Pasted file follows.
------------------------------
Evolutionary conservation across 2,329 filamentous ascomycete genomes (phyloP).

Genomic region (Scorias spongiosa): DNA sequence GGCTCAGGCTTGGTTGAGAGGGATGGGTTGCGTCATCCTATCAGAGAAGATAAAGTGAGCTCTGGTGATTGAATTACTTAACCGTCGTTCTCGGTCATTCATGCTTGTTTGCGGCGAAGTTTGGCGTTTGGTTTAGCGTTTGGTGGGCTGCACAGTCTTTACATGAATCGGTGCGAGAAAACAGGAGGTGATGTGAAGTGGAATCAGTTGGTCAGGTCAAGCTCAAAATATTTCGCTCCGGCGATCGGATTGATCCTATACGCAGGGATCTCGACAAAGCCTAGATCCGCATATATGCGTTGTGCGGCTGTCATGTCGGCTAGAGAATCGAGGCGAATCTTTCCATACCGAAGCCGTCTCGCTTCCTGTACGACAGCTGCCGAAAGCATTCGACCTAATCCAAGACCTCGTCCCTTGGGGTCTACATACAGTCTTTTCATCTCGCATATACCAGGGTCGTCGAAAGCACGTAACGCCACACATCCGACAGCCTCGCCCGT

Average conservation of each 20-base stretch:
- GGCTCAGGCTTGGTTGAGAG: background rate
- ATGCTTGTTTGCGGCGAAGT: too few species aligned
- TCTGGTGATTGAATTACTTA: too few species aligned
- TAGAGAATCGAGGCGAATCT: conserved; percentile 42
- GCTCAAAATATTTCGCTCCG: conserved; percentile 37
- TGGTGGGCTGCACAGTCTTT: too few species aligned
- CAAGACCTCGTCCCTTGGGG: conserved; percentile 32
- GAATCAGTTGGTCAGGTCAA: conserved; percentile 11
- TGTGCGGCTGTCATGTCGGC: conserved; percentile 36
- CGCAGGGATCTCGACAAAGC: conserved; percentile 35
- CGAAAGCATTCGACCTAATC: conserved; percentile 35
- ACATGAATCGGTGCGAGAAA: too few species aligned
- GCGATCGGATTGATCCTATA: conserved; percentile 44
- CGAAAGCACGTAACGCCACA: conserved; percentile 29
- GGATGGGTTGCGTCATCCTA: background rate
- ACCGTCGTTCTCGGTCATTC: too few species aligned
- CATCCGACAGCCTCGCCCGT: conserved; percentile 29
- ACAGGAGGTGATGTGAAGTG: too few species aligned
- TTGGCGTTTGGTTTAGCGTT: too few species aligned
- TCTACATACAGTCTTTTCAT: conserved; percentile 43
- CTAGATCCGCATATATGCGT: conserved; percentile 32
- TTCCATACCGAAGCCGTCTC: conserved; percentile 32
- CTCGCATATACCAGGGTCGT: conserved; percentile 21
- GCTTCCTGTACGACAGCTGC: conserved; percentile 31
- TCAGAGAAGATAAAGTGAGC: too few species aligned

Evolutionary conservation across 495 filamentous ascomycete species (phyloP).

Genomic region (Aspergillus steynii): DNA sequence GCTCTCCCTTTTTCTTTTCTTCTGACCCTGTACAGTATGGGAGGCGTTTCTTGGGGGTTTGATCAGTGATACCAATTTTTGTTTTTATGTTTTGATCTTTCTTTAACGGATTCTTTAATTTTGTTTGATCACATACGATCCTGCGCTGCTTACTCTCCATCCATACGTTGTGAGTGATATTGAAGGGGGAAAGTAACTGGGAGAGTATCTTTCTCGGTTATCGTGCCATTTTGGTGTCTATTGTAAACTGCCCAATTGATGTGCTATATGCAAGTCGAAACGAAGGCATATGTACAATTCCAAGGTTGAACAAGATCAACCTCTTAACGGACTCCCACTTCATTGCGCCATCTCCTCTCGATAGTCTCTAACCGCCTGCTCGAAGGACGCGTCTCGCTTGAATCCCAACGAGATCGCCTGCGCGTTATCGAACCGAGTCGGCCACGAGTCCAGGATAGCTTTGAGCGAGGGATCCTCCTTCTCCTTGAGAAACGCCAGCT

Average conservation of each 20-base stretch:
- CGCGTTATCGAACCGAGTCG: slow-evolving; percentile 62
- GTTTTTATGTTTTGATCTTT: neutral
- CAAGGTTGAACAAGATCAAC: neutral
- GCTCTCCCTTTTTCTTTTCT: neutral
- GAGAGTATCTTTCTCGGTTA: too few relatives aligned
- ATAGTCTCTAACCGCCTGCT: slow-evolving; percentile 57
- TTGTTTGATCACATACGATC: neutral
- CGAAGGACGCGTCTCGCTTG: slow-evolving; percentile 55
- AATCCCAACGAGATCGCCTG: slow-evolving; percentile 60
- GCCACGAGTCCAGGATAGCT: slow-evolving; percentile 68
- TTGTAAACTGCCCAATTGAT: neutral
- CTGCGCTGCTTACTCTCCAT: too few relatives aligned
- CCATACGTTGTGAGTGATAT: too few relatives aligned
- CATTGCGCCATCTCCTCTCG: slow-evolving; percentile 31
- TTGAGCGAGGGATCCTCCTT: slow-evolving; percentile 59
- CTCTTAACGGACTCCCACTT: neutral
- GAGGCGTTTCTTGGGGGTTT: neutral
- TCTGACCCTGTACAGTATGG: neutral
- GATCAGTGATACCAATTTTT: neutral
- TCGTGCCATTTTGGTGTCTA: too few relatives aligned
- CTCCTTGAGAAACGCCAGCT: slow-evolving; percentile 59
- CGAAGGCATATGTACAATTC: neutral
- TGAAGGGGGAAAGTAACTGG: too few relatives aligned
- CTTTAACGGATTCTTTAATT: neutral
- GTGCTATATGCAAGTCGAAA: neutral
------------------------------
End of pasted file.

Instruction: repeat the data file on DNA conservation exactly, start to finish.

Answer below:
Evolutionary conservation across 2,329 filamentous ascomycete genomes (phyloP).

Genomic region (Scorias spongiosa): DNA sequence GGCTCAGGCTTGGTTGAGAGGGATGGGTTGCGTCATCCTATCAGAGAAGATAAAGTGAGCTCTGGTGATTGAATTACTTAACCGTCGTTCTCGGTCATTCATGCTTGTTTGCGGCGAAGTTTGGCGTTTGGTTTAGCGTTTGGTGGGCTGCACAGTCTTTACATGAATCGGTGCGAGAAAACAGGAGGTGATGTGAAGTGGAATCAGTTGGTCAGGTCAAGCTCAAAATATTTCGCTCCGGCGATCGGATTGATCCTATACGCAGGGATCTCGACAAAGCCTAGATCCGCATATATGCGTTGTGCGGCTGTCATGTCGGCTAGAGAATCGAGGCGAATCTTTCCATACCGAAGCCGTCTCGCTTCCTGTACGACAGCTGCCGAAAGCATTCGACCTAATCCAAGACCTCGTCCCTTGGGGTCTACATACAGTCTTTTCATCTCGCATATACCAGGGTCGTCGAAAGCACGTAACGCCACACATCCGACAGCCTCGCCCGT

Average conservation of each 20-base stretch:
- GGCTCAGGCTTGGTTGAGAG: background rate
- ATGCTTGTTTGCGGCGAAGT: too few species aligned
- TCTGGTGATTGAATTACTTA: too few species aligned
- TAGAGAATCGAGGCGAATCT: conserved; percentile 42
- GCTCAAAATATTTCGCTCCG: conserved; percentile 37
- TGGTGGGCTGCACAGTCTTT: too few species aligned
- CAAGACCTCGTCCCTTGGGG: conserved; percentile 32
- GAATCAGTTGGTCAGGTCAA: conserved; percentile 11
- TGTGCGGCTGTCATGTCGGC: conserved; percentile 36
- CGCAGGGATCTCGACAAAGC: conserved; percentile 35
- CGAAAGCATTCGACCTAATC: conserved; percentile 35
- ACATGAATCGGTGCGAGAAA: too few species aligned
- GCGATCGGATTGATCCTATA: conserved; percentile 44
- CGAAAGCACGTAACGCCACA: conserved; percentile 29
- GGATGGGTTGCGTCATCCTA: background rate
- ACCGTCGTTCTCGGTCATTC: too few species aligned
- CATCCGACAGCCTCGCCCGT: conserved; percentile 29
- ACAGGAGGTGATGTGAAGTG: too few species aligned
- TTGGCGTTTGGTTTAGCGTT: too few species aligned
- TCTACATACAGTCTTTTCAT: conserved; percentile 43
- CTAGATCCGCATATATGCGT: conserved; percentile 32
- TTCCATACCGAAGCCGTCTC: conserved; percentile 32
- CTCGCATATACCAGGGTCGT: conserved; percentile 21
- GCTTCCTGTACGACAGCTGC: conserved; percentile 31
- TCAGAGAAGATAAAGTGAGC: too few species aligned

Evolutionary conservation across 495 filamentous ascomycete species (phyloP).

Genomic region (Aspergillus steynii): DNA sequence GCTCTCCCTTTTTCTTTTCTTCTGACCCTGTACAGTATGGGAGGCGTTTCTTGGGGGTTTGATCAGTGATACCAATTTTTGTTTTTATGTTTTGATCTTTCTTTAACGGATTCTTTAATTTTGTTTGATCACATACGATCCTGCGCTGCTTACTCTCCATCCATACGTTGTGAGTGATATTGAAGGGGGAAAGTAACTGGGAGAGTATCTTTCTCGGTTATCGTGCCATTTTGGTGTCTATTGTAAACTGCCCAATTGATGTGCTATATGCAAGTCGAAACGAAGGCATATGTACAATTCCAAGGTTGAACAAGATCAACCTCTTAACGGACTCCCACTTCATTGCGCCATCTCCTCTCGATAGTCTCTAACCGCCTGCTCGAAGGACGCGTCTCGCTTGAATCCCAACGAGATCGCCTGCGCGTTATCGAACCGAGTCGGCCACGAGTCCAGGATAGCTTTGAGCGAGGGATCCTCCTTCTCCTTGAGAAACGCCAGCT

Average conservation of each 20-base stretch:
- CGCGTTATCGAACCGAGTCG: slow-evolving; percentile 62
- GTTTTTATGTTTTGATCTTT: neutral
- CAAGGTTGAACAAGATCAAC: neutral
- GCTCTCCCTTTTTCTTTTCT: neutral
- GAGAGTATCTTTCTCGGTTA: too few relatives aligned
- ATAGTCTCTAACCGCCTGCT: slow-evolving; percentile 57
- TTGTTTGATCACATACGATC: neutral
- CGAAGGACGCGTCTCGCTTG: slow-evolving; percentile 55
- AATCCCAACGAGATCGCCTG: slow-evolving; percentile 60
- GCCACGAGTCCAGGATAGCT: slow-evolving; percentile 68
- TTGTAAACTGCCCAATTGAT: neutral
- CTGCGCTGCTTACTCTCCAT: too few relatives aligned
- CCATACGTTGTGAGTGATAT: too few relatives aligned
- CATTGCGCCATCTCCTCTCG: slow-evolving; percentile 31
- TTGAGCGAGGGATCCTCCTT: slow-evolving; percentile 59
- CTCTTAACGGACTCCCACTT: neutral
- GAGGCGTTTCTTGGGGGTTT: neutral
- TCTGACCCTGTACAGTATGG: neutral
- GATCAGTGATACCAATTTTT: neutral
- TCGTGCCATTTTGGTGTCTA: too few relatives aligned
- CTCCTTGAGAAACGCCAGCT: slow-evolving; percentile 59
- CGAAGGCATATGTACAATTC: neutral
- TGAAGGGGGAAAGTAACTGG: too few relatives aligned
- CTTTAACGGATTCTTTAATT: neutral
- GTGCTATATGCAAGTCGAAA: neutral